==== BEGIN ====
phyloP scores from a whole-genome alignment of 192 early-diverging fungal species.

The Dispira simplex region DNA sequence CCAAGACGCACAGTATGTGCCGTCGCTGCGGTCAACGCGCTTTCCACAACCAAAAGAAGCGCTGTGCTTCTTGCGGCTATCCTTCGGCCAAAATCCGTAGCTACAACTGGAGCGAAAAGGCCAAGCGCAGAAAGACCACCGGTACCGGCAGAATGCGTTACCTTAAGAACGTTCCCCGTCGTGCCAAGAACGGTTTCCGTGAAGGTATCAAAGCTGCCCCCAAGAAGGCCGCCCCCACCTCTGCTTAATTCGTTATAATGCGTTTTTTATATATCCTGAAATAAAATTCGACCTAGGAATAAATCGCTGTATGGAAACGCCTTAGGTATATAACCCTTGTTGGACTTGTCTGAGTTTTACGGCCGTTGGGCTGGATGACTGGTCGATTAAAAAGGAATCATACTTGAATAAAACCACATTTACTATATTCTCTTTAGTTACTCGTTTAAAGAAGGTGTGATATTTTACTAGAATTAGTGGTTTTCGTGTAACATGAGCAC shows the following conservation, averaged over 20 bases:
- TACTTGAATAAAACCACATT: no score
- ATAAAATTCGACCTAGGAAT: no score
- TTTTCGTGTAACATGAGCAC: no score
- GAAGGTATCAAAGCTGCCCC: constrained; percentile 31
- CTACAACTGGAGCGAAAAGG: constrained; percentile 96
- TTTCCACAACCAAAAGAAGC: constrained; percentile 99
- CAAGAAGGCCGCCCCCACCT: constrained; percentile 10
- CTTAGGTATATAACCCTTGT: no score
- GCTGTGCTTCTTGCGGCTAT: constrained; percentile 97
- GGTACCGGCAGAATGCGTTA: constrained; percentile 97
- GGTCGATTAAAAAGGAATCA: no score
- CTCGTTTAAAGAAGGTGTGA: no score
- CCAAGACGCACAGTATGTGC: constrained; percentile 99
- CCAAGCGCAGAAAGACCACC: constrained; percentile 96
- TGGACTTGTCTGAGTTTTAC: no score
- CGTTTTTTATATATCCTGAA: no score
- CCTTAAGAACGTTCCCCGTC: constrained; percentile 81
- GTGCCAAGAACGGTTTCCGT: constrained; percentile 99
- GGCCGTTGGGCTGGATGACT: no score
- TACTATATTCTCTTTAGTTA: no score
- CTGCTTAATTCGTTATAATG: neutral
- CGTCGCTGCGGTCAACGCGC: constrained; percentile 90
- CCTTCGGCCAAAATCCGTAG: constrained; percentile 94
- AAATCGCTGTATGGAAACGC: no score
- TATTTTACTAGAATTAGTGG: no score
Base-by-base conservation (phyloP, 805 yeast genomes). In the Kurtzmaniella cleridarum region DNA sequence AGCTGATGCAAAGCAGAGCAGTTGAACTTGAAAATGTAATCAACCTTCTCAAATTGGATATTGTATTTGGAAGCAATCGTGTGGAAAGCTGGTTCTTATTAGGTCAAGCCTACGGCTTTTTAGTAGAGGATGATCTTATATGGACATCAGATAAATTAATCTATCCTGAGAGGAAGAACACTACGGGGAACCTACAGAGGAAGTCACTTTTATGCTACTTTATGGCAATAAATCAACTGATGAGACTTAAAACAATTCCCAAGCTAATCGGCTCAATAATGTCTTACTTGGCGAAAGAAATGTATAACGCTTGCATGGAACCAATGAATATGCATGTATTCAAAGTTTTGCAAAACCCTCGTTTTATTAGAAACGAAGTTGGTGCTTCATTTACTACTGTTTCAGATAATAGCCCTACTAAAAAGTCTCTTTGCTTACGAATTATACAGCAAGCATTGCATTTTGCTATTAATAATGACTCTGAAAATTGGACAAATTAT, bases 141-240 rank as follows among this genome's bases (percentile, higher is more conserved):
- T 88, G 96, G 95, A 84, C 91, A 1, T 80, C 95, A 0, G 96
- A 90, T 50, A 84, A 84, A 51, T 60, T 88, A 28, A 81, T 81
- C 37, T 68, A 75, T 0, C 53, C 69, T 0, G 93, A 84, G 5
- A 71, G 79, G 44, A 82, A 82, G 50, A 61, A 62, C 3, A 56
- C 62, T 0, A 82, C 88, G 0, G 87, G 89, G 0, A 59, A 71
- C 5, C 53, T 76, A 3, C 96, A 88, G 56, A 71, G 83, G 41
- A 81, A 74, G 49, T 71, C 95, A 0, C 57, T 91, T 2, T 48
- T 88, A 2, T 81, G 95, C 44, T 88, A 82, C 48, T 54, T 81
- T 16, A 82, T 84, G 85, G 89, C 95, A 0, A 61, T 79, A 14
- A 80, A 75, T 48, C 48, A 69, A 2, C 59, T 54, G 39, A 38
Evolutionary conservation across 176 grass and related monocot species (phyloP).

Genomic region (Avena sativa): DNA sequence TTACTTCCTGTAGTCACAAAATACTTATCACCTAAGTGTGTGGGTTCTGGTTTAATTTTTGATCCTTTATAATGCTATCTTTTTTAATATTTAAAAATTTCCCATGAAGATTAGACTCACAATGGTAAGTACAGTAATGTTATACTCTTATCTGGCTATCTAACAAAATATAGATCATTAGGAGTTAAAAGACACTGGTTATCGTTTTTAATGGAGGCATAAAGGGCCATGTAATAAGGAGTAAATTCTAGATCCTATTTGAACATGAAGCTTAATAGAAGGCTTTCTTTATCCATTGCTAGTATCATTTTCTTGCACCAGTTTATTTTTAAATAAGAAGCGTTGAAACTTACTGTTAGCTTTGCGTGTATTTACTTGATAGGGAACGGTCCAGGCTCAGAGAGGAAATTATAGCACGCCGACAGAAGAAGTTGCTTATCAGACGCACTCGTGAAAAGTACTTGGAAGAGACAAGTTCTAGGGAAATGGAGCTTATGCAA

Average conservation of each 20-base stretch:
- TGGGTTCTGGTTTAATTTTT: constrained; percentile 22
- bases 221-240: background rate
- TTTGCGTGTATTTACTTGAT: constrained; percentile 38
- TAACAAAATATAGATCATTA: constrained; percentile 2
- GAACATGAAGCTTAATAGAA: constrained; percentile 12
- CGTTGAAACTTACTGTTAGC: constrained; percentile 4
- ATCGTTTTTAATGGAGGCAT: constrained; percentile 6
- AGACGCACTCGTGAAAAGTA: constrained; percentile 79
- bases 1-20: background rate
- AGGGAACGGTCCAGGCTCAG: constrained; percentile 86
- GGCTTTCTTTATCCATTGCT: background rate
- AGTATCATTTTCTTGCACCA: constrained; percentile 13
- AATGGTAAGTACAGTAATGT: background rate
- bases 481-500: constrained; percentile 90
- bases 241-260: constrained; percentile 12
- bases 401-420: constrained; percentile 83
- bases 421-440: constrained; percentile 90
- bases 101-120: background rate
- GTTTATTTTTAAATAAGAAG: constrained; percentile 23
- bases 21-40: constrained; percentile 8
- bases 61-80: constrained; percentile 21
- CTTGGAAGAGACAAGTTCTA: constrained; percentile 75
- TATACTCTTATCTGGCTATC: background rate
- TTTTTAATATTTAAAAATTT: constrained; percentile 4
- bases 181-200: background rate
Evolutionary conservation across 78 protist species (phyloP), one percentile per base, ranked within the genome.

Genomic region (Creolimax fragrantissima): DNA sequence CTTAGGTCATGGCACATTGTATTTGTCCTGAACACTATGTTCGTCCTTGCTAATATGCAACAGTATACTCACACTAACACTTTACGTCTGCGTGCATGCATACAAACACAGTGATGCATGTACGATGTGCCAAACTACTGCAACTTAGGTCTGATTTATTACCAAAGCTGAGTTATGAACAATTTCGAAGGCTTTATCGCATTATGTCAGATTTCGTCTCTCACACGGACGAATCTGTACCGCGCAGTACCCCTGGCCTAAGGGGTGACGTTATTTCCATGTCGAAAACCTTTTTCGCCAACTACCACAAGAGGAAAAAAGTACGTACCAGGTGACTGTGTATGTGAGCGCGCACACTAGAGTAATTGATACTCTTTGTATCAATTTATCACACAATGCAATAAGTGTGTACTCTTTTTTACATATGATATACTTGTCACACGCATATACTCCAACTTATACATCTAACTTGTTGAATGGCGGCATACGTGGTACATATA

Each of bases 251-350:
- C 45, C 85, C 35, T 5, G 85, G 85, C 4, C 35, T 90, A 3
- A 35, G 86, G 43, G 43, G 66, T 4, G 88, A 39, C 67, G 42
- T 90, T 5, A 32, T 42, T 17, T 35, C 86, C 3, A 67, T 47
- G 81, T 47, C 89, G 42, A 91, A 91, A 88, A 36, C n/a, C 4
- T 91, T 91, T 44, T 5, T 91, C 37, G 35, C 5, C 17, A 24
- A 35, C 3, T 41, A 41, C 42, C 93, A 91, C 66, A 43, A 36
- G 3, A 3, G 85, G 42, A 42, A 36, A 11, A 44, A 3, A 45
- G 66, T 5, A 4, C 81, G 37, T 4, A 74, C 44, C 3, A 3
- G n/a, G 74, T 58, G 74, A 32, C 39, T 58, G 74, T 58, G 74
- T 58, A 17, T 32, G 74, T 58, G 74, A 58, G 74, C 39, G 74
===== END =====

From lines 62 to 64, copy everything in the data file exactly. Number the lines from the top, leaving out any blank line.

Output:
- bases 61-80: constrained; percentile 21
- CTTGGAAGAGACAAGTTCTA: constrained; percentile 75
- TATACTCTTATCTGGCTATC: background rate